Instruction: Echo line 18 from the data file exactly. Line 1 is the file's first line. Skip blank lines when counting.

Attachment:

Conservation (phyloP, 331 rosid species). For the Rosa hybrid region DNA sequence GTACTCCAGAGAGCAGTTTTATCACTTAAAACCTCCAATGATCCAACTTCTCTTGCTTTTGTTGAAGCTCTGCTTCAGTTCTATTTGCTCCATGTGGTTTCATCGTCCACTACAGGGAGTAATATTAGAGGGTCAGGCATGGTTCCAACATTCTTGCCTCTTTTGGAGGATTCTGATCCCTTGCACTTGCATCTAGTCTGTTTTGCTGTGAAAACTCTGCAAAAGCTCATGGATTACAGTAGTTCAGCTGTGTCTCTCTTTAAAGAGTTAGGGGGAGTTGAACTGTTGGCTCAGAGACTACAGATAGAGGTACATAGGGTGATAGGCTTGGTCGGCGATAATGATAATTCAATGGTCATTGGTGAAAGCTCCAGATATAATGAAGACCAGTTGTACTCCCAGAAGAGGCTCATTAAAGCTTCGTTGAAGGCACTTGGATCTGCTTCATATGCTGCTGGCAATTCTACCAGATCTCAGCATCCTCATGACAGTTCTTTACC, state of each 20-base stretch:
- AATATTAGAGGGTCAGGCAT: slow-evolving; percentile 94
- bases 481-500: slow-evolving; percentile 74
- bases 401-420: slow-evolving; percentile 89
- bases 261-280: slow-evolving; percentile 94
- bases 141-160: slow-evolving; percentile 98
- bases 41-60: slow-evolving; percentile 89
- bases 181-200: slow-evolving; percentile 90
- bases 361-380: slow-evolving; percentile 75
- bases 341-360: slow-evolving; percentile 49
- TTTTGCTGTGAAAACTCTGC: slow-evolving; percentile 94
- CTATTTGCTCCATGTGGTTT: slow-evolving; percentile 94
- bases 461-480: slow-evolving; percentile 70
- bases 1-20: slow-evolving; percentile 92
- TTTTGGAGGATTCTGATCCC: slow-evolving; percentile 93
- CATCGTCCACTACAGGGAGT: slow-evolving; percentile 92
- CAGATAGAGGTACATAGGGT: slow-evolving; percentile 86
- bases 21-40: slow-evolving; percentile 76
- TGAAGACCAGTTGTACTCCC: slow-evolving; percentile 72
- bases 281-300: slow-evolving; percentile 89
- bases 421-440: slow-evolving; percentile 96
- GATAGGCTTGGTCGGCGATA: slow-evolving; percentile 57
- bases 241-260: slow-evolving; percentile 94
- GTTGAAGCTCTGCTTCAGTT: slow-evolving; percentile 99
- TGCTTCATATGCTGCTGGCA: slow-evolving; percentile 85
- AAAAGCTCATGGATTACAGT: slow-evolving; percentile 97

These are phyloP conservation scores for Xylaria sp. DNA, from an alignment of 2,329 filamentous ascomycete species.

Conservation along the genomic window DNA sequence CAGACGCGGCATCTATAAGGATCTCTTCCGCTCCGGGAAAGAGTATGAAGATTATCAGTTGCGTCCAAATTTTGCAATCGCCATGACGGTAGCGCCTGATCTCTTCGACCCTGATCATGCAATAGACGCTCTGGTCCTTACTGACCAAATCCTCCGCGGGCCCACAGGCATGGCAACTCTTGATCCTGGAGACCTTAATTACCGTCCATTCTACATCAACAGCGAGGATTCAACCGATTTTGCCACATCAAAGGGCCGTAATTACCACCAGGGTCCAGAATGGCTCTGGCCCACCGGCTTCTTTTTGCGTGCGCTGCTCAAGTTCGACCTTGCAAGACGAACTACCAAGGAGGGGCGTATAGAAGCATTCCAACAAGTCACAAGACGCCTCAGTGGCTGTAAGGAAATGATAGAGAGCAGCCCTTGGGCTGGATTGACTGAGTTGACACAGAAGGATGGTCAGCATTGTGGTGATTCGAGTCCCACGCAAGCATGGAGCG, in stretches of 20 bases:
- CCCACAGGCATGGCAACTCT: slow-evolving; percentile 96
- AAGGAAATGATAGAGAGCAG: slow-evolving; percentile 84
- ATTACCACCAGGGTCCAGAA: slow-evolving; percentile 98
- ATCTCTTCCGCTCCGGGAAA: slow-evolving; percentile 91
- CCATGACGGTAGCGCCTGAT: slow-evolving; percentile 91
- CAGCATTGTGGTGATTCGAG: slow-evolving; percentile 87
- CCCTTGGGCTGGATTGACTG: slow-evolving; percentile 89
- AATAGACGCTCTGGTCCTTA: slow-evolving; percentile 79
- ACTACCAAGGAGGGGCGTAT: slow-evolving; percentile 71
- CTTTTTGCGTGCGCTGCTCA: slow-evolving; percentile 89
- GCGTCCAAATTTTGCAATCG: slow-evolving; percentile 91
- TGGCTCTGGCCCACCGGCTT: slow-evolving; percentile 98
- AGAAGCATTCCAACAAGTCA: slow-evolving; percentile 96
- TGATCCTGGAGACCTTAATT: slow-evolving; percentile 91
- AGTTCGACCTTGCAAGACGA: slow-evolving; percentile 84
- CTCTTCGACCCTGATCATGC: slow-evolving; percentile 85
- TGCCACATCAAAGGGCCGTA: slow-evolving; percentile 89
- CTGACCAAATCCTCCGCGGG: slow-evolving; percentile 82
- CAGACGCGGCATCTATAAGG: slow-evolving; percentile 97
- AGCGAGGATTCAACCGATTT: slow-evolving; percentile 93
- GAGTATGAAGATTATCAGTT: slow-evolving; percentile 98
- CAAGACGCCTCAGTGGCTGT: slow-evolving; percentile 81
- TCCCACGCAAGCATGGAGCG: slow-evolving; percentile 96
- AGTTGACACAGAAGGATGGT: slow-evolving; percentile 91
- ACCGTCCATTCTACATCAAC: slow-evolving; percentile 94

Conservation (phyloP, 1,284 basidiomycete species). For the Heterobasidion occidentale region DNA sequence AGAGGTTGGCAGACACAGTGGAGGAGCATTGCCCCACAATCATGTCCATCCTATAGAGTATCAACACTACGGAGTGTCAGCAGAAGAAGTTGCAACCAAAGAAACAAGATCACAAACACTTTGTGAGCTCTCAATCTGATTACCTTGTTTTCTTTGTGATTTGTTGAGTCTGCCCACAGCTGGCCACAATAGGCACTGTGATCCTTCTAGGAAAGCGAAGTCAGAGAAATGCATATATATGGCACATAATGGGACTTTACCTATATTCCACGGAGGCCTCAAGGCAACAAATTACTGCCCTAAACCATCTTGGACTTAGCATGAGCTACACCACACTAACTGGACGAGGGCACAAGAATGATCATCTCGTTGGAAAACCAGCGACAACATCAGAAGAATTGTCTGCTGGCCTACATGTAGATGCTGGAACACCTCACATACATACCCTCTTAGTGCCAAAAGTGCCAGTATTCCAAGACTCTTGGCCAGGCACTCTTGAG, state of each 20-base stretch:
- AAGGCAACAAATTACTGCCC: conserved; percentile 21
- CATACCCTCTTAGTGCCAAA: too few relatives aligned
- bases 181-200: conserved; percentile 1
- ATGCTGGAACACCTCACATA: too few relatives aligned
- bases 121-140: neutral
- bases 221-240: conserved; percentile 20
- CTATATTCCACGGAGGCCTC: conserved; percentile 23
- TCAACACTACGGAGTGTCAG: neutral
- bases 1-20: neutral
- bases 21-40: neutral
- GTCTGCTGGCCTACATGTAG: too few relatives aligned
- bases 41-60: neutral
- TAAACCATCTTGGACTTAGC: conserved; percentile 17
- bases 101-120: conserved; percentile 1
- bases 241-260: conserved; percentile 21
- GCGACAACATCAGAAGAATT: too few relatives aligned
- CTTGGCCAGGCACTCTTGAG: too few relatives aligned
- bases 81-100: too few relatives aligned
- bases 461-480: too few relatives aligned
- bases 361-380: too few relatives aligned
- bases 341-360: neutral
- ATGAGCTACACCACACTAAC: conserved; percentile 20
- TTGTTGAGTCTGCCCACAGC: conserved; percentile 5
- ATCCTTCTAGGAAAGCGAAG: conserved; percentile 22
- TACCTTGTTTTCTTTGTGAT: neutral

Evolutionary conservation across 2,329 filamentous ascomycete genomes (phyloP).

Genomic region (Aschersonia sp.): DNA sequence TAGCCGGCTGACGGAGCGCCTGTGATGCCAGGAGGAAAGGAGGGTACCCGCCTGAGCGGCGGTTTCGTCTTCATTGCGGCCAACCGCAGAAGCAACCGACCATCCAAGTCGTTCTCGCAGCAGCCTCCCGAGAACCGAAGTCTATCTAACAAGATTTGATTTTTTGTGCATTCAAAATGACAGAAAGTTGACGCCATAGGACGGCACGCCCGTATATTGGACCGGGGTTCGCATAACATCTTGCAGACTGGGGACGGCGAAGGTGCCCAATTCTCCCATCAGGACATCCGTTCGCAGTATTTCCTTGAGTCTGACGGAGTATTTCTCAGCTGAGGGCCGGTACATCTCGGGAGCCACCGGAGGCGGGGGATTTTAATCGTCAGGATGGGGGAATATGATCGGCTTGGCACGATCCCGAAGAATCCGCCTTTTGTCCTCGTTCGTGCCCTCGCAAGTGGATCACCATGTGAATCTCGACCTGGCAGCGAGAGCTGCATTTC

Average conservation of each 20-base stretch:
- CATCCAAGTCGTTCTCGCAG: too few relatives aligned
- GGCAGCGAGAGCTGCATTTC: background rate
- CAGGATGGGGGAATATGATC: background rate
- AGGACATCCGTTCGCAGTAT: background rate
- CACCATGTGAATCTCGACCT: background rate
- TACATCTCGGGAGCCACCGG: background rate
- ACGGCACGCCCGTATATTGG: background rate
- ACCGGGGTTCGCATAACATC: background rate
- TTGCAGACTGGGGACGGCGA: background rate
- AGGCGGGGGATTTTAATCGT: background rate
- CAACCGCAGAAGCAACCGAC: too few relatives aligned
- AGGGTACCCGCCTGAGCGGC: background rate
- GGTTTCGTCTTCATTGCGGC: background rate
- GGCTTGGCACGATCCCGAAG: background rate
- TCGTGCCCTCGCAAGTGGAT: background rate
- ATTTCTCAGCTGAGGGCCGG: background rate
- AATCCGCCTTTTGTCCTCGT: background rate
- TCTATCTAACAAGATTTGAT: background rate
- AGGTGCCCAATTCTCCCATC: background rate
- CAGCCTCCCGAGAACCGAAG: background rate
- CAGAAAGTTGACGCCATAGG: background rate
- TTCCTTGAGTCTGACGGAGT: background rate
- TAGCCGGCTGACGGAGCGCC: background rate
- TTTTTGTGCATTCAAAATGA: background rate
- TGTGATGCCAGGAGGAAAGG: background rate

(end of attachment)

- bases 21-40: slow-evolving; percentile 76